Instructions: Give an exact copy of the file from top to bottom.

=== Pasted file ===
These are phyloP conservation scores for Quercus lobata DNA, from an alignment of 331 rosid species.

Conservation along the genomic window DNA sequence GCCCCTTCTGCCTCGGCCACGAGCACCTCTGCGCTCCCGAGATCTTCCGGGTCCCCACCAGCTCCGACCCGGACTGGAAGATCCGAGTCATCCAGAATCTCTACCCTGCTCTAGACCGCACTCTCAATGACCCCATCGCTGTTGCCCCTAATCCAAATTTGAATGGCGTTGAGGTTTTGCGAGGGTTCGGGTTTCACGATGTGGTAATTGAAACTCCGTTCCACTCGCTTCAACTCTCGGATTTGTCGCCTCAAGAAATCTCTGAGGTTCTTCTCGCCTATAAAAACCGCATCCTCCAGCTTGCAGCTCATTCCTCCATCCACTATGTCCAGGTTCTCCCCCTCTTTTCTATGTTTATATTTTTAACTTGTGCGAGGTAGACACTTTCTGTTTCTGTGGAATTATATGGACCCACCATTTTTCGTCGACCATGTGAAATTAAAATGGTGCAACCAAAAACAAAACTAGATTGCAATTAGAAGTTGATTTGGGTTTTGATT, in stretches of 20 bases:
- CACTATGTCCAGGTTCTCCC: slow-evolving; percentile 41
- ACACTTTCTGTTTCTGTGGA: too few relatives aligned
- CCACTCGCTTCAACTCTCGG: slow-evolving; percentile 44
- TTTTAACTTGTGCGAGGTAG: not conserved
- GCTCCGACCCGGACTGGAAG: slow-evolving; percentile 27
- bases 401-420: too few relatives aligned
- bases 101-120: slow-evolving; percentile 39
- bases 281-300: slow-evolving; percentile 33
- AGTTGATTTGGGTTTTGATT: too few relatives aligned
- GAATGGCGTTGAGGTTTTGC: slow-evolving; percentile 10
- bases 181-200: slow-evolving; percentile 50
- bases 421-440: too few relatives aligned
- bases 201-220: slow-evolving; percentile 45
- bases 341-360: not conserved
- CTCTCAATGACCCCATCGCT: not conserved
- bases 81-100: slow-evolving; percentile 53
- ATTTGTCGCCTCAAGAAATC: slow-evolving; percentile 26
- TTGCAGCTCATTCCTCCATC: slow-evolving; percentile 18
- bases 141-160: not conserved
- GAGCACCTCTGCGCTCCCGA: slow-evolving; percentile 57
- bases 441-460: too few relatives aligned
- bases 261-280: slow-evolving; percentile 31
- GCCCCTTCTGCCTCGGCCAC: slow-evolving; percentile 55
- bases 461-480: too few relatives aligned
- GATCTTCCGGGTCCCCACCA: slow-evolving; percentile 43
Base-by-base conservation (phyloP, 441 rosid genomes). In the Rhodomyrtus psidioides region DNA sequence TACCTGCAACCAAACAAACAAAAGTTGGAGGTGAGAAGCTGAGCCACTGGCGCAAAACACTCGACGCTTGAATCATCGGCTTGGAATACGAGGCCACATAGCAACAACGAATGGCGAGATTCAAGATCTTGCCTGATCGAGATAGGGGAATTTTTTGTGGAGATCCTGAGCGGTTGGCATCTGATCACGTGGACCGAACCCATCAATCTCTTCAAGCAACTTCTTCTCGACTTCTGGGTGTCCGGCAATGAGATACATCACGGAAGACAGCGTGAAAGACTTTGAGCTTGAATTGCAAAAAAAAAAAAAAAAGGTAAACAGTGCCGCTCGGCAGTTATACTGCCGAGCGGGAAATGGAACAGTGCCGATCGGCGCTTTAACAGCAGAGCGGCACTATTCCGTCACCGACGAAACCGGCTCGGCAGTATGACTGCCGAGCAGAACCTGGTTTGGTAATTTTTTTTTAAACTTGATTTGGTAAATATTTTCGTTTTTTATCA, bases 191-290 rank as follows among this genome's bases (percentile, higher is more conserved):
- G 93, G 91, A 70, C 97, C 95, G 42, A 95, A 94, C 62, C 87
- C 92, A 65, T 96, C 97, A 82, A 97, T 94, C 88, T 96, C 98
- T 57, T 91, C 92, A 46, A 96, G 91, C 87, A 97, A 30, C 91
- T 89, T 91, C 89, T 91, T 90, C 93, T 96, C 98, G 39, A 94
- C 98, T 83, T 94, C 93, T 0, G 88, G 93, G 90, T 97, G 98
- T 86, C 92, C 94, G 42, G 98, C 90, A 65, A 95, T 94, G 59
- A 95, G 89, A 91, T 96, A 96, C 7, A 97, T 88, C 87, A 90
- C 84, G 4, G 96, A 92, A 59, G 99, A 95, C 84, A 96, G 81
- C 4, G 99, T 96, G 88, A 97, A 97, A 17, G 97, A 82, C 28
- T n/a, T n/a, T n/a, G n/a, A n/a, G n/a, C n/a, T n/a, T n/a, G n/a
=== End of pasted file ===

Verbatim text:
These are phyloP conservation scores for Quercus lobata DNA, from an alignment of 331 rosid species.

Conservation along the genomic window DNA sequence GCCCCTTCTGCCTCGGCCACGAGCACCTCTGCGCTCCCGAGATCTTCCGGGTCCCCACCAGCTCCGACCCGGACTGGAAGATCCGAGTCATCCAGAATCTCTACCCTGCTCTAGACCGCACTCTCAATGACCCCATCGCTGTTGCCCCTAATCCAAATTTGAATGGCGTTGAGGTTTTGCGAGGGTTCGGGTTTCACGATGTGGTAATTGAAACTCCGTTCCACTCGCTTCAACTCTCGGATTTGTCGCCTCAAGAAATCTCTGAGGTTCTTCTCGCCTATAAAAACCGCATCCTCCAGCTTGCAGCTCATTCCTCCATCCACTATGTCCAGGTTCTCCCCCTCTTTTCTATGTTTATATTTTTAACTTGTGCGAGGTAGACACTTTCTGTTTCTGTGGAATTATATGGACCCACCATTTTTCGTCGACCATGTGAAATTAAAATGGTGCAACCAAAAACAAAACTAGATTGCAATTAGAAGTTGATTTGGGTTTTGATT, in stretches of 20 bases:
- CACTATGTCCAGGTTCTCCC: slow-evolving; percentile 41
- ACACTTTCTGTTTCTGTGGA: too few relatives aligned
- CCACTCGCTTCAACTCTCGG: slow-evolving; percentile 44
- TTTTAACTTGTGCGAGGTAG: not conserved
- GCTCCGACCCGGACTGGAAG: slow-evolving; percentile 27
- bases 401-420: too few relatives aligned
- bases 101-120: slow-evolving; percentile 39
- bases 281-300: slow-evolving; percentile 33
- AGTTGATTTGGGTTTTGATT: too few relatives aligned
- GAATGGCGTTGAGGTTTTGC: slow-evolving; percentile 10
- bases 181-200: slow-evolving; percentile 50
- bases 421-440: too few relatives aligned
- bases 201-220: slow-evolving; percentile 45
- bases 341-360: not conserved
- CTCTCAATGACCCCATCGCT: not conserved
- bases 81-100: slow-evolving; percentile 53
- ATTTGTCGCCTCAAGAAATC: slow-evolving; percentile 26
- TTGCAGCTCATTCCTCCATC: slow-evolving; percentile 18
- bases 141-160: not conserved
- GAGCACCTCTGCGCTCCCGA: slow-evolving; percentile 57
- bases 441-460: too few relatives aligned
- bases 261-280: slow-evolving; percentile 31
- GCCCCTTCTGCCTCGGCCAC: slow-evolving; percentile 55
- bases 461-480: too few relatives aligned
- GATCTTCCGGGTCCCCACCA: slow-evolving; percentile 43
Base-by-base conservation (phyloP, 441 rosid genomes). In the Rhodomyrtus psidioides region DNA sequence TACCTGCAACCAAACAAACAAAAGTTGGAGGTGAGAAGCTGAGCCACTGGCGCAAAACACTCGACGCTTGAATCATCGGCTTGGAATACGAGGCCACATAGCAACAACGAATGGCGAGATTCAAGATCTTGCCTGATCGAGATAGGGGAATTTTTTGTGGAGATCCTGAGCGGTTGGCATCTGATCACGTGGACCGAACCCATCAATCTCTTCAAGCAACTTCTTCTCGACTTCTGGGTGTCCGGCAATGAGATACATCACGGAAGACAGCGTGAAAGACTTTGAGCTTGAATTGCAAAAAAAAAAAAAAAAGGTAAACAGTGCCGCTCGGCAGTTATACTGCCGAGCGGGAAATGGAACAGTGCCGATCGGCGCTTTAACAGCAGAGCGGCACTATTCCGTCACCGACGAAACCGGCTCGGCAGTATGACTGCCGAGCAGAACCTGGTTTGGTAATTTTTTTTTAAACTTGATTTGGTAAATATTTTCGTTTTTTATCA, bases 191-290 rank as follows among this genome's bases (percentile, higher is more conserved):
- G 93, G 91, A 70, C 97, C 95, G 42, A 95, A 94, C 62, C 87
- C 92, A 65, T 96, C 97, A 82, A 97, T 94, C 88, T 96, C 98
- T 57, T 91, C 92, A 46, A 96, G 91, C 87, A 97, A 30, C 91
- T 89, T 91, C 89, T 91, T 90, C 93, T 96, C 98, G 39, A 94
- C 98, T 83, T 94, C 93, T 0, G 88, G 93, G 90, T 97, G 98
- T 86, C 92, C 94, G 42, G 98, C 90, A 65, A 95, T 94, G 59
- A 95, G 89, A 91, T 96, A 96, C 7, A 97, T 88, C 87, A 90
- C 84, G 4, G 96, A 92, A 59, G 99, A 95, C 84, A 96, G 81
- C 4, G 99, T 96, G 88, A 97, A 97, A 17, G 97, A 82, C 28
- T n/a, T n/a, T n/a, G n/a, A n/a, G n/a, C n/a, T n/a, T n/a, G n/a